Document Type


Date of Original Version



This study explored emerging typologies of self-injurious thoughts and behaviors and how they relate to known psychological and cognitive correlates. Latent class analysis was employed to identify subgroups of college students (n = 626, mean age = 20, 73% female, and 83% White) based on history of self-injurious thoughts and behaviors. Differences among classes were tested to examine their associations with suicidal ideation, fearlessness of death, depression/hopelessness, thwarted belongingness, problems with alcohol or drugs, behavioral inhibition, and emotional control. Results of the latent class analysis supported a 3-class solution, with students classified as being likely to have (1) no history of any self-injurious thoughts and behaviors (78%); (2) a history of all self-injurious thoughts and behaviors (8%); or (3) a history of suicidal ideation, plan, and non-suicidal self-injurious thoughts and behaviors, but not suicide attempt (13%). Findings examining correlates of self-injurious thoughts and behaviors highlight the importance of fearlessness of death for distinguishing suicide attempters from non-attempters. Attention to mental health and suicide prevention initiatives should remain a critical priority across college campuses.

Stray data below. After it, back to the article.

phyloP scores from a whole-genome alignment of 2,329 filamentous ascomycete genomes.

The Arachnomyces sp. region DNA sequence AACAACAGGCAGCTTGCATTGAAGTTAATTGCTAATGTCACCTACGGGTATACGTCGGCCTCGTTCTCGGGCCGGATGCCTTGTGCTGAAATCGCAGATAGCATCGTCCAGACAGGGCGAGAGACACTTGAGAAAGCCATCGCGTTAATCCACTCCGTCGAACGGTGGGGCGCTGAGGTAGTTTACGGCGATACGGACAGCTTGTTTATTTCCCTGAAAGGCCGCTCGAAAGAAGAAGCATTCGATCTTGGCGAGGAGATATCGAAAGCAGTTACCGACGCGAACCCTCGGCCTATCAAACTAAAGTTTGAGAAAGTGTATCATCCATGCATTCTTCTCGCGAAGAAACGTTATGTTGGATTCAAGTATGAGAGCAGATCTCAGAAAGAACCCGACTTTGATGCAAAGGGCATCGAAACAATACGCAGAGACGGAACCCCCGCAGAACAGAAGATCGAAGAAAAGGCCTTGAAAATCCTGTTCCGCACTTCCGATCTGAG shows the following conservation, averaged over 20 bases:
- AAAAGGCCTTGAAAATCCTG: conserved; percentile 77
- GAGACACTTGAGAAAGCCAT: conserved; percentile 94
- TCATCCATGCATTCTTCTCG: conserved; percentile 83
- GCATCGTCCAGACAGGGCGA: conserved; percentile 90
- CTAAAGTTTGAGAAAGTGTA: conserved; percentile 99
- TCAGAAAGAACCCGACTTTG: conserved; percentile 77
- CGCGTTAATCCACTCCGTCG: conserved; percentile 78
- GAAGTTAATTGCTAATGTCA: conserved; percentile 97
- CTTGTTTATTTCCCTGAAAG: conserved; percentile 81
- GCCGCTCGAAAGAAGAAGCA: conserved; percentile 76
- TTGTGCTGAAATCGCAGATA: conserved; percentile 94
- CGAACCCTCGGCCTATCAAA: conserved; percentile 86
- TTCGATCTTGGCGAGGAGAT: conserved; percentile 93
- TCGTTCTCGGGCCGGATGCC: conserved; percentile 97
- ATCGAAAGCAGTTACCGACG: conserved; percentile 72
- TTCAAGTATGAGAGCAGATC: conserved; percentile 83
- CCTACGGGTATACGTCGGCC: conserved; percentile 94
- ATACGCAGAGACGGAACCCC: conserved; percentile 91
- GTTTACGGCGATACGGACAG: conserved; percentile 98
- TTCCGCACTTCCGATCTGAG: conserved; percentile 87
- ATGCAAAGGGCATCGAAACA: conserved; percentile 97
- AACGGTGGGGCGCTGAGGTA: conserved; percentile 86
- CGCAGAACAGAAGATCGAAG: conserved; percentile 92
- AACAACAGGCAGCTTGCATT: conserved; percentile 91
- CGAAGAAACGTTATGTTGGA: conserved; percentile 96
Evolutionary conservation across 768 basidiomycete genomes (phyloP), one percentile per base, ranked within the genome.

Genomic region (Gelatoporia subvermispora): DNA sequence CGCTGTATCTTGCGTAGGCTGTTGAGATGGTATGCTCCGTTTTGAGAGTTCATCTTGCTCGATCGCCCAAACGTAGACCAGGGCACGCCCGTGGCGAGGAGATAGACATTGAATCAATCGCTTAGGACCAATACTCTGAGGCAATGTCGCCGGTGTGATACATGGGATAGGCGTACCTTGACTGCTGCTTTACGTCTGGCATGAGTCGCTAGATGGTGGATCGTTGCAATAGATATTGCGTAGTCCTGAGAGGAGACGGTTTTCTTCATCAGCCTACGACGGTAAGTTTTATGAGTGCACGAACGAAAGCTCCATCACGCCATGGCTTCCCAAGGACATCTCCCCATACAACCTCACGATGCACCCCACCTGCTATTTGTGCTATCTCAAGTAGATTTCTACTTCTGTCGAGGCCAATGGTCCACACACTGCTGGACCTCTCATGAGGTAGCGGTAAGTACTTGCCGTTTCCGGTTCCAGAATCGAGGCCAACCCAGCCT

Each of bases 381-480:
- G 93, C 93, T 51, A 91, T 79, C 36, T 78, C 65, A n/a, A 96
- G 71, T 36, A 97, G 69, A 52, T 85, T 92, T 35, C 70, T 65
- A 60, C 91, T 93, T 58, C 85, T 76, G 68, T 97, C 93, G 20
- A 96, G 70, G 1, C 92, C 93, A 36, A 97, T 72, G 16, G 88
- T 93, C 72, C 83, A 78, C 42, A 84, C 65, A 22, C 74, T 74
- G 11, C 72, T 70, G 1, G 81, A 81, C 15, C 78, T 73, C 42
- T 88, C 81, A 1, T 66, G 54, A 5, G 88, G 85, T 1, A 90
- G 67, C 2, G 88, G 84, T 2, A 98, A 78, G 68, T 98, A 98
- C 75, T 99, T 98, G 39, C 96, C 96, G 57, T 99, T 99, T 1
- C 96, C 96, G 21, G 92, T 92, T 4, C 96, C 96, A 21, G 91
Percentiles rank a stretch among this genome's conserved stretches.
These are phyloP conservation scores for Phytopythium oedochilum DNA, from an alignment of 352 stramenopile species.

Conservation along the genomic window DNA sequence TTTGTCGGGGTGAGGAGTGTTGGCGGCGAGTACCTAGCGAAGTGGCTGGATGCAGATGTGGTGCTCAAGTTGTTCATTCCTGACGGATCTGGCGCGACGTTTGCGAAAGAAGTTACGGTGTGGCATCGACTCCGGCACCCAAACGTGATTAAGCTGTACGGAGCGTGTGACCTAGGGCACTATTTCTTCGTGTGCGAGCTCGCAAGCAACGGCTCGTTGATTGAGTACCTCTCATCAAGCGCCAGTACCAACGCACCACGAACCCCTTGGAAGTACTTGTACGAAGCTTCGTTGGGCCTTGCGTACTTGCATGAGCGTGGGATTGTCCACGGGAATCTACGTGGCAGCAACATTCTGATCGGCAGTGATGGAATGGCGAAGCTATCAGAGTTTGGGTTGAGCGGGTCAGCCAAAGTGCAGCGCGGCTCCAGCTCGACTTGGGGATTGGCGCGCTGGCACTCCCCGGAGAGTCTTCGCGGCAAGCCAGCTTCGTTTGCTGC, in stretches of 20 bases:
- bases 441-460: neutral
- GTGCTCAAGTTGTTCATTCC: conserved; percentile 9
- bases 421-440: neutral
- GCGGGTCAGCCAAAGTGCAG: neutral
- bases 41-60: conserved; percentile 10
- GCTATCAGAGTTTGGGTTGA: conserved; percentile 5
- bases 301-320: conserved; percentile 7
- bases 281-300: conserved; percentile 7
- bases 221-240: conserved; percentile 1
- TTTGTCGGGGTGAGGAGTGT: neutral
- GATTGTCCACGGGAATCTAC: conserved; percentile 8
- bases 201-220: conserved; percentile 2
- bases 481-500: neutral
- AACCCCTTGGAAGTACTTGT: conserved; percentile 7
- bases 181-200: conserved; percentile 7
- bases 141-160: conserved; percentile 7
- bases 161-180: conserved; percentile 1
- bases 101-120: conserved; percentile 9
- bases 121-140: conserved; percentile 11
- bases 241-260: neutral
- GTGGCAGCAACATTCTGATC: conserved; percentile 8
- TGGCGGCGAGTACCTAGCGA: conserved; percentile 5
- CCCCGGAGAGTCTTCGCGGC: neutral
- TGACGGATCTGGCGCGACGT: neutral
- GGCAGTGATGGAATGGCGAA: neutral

Ashley L. Buchanan is in the Department of Pharmacy Practice.

Lisa L. Weyandt is in the Department of Psychology and Interdisciplinary Neuroscience Program.